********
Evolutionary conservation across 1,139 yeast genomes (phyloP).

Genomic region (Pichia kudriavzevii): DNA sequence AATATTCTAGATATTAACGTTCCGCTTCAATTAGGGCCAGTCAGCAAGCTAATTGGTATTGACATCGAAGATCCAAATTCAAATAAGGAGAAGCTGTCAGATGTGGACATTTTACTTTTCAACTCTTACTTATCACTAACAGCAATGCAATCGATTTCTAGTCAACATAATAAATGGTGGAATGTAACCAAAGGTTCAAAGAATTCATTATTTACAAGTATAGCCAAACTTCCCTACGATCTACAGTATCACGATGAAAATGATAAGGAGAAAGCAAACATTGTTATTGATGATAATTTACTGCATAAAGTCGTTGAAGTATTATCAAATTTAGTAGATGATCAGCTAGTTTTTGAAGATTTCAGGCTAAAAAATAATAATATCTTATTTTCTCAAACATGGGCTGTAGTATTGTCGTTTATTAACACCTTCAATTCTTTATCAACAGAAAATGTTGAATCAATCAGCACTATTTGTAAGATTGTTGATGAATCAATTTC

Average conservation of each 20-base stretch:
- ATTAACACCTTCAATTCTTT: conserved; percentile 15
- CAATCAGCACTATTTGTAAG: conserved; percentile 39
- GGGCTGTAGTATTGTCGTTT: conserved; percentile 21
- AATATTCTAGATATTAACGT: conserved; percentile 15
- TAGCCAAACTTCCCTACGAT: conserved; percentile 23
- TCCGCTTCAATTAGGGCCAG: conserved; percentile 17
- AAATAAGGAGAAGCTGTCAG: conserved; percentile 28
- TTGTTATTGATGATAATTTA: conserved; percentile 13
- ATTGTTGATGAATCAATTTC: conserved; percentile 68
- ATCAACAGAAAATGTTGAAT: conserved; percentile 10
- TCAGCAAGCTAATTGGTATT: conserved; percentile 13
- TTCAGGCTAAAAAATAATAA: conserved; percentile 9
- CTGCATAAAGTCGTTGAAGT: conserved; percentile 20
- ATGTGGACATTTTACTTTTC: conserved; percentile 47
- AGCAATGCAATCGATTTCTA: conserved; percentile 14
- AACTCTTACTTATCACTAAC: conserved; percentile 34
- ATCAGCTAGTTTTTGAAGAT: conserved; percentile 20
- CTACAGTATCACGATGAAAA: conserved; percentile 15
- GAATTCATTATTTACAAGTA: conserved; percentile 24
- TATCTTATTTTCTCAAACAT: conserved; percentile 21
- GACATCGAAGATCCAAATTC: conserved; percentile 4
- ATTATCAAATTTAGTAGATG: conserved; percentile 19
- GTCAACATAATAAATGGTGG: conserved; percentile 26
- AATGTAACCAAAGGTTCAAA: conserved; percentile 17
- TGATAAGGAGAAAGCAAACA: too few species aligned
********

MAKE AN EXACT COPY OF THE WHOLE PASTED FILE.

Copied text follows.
Evolutionary conservation across 1,139 yeast genomes (phyloP).

Genomic region (Pichia kudriavzevii): DNA sequence AATATTCTAGATATTAACGTTCCGCTTCAATTAGGGCCAGTCAGCAAGCTAATTGGTATTGACATCGAAGATCCAAATTCAAATAAGGAGAAGCTGTCAGATGTGGACATTTTACTTTTCAACTCTTACTTATCACTAACAGCAATGCAATCGATTTCTAGTCAACATAATAAATGGTGGAATGTAACCAAAGGTTCAAAGAATTCATTATTTACAAGTATAGCCAAACTTCCCTACGATCTACAGTATCACGATGAAAATGATAAGGAGAAAGCAAACATTGTTATTGATGATAATTTACTGCATAAAGTCGTTGAAGTATTATCAAATTTAGTAGATGATCAGCTAGTTTTTGAAGATTTCAGGCTAAAAAATAATAATATCTTATTTTCTCAAACATGGGCTGTAGTATTGTCGTTTATTAACACCTTCAATTCTTTATCAACAGAAAATGTTGAATCAATCAGCACTATTTGTAAGATTGTTGATGAATCAATTTC

Average conservation of each 20-base stretch:
- ATTAACACCTTCAATTCTTT: conserved; percentile 15
- CAATCAGCACTATTTGTAAG: conserved; percentile 39
- GGGCTGTAGTATTGTCGTTT: conserved; percentile 21
- AATATTCTAGATATTAACGT: conserved; percentile 15
- TAGCCAAACTTCCCTACGAT: conserved; percentile 23
- TCCGCTTCAATTAGGGCCAG: conserved; percentile 17
- AAATAAGGAGAAGCTGTCAG: conserved; percentile 28
- TTGTTATTGATGATAATTTA: conserved; percentile 13
- ATTGTTGATGAATCAATTTC: conserved; percentile 68
- ATCAACAGAAAATGTTGAAT: conserved; percentile 10
- TCAGCAAGCTAATTGGTATT: conserved; percentile 13
- TTCAGGCTAAAAAATAATAA: conserved; percentile 9
- CTGCATAAAGTCGTTGAAGT: conserved; percentile 20
- ATGTGGACATTTTACTTTTC: conserved; percentile 47
- AGCAATGCAATCGATTTCTA: conserved; percentile 14
- AACTCTTACTTATCACTAAC: conserved; percentile 34
- ATCAGCTAGTTTTTGAAGAT: conserved; percentile 20
- CTACAGTATCACGATGAAAA: conserved; percentile 15
- GAATTCATTATTTACAAGTA: conserved; percentile 24
- TATCTTATTTTCTCAAACAT: conserved; percentile 21
- GACATCGAAGATCCAAATTC: conserved; percentile 4
- ATTATCAAATTTAGTAGATG: conserved; percentile 19
- GTCAACATAATAAATGGTGG: conserved; percentile 26
- AATGTAACCAAAGGTTCAAA: conserved; percentile 17
- TGATAAGGAGAAAGCAAACA: too few species aligned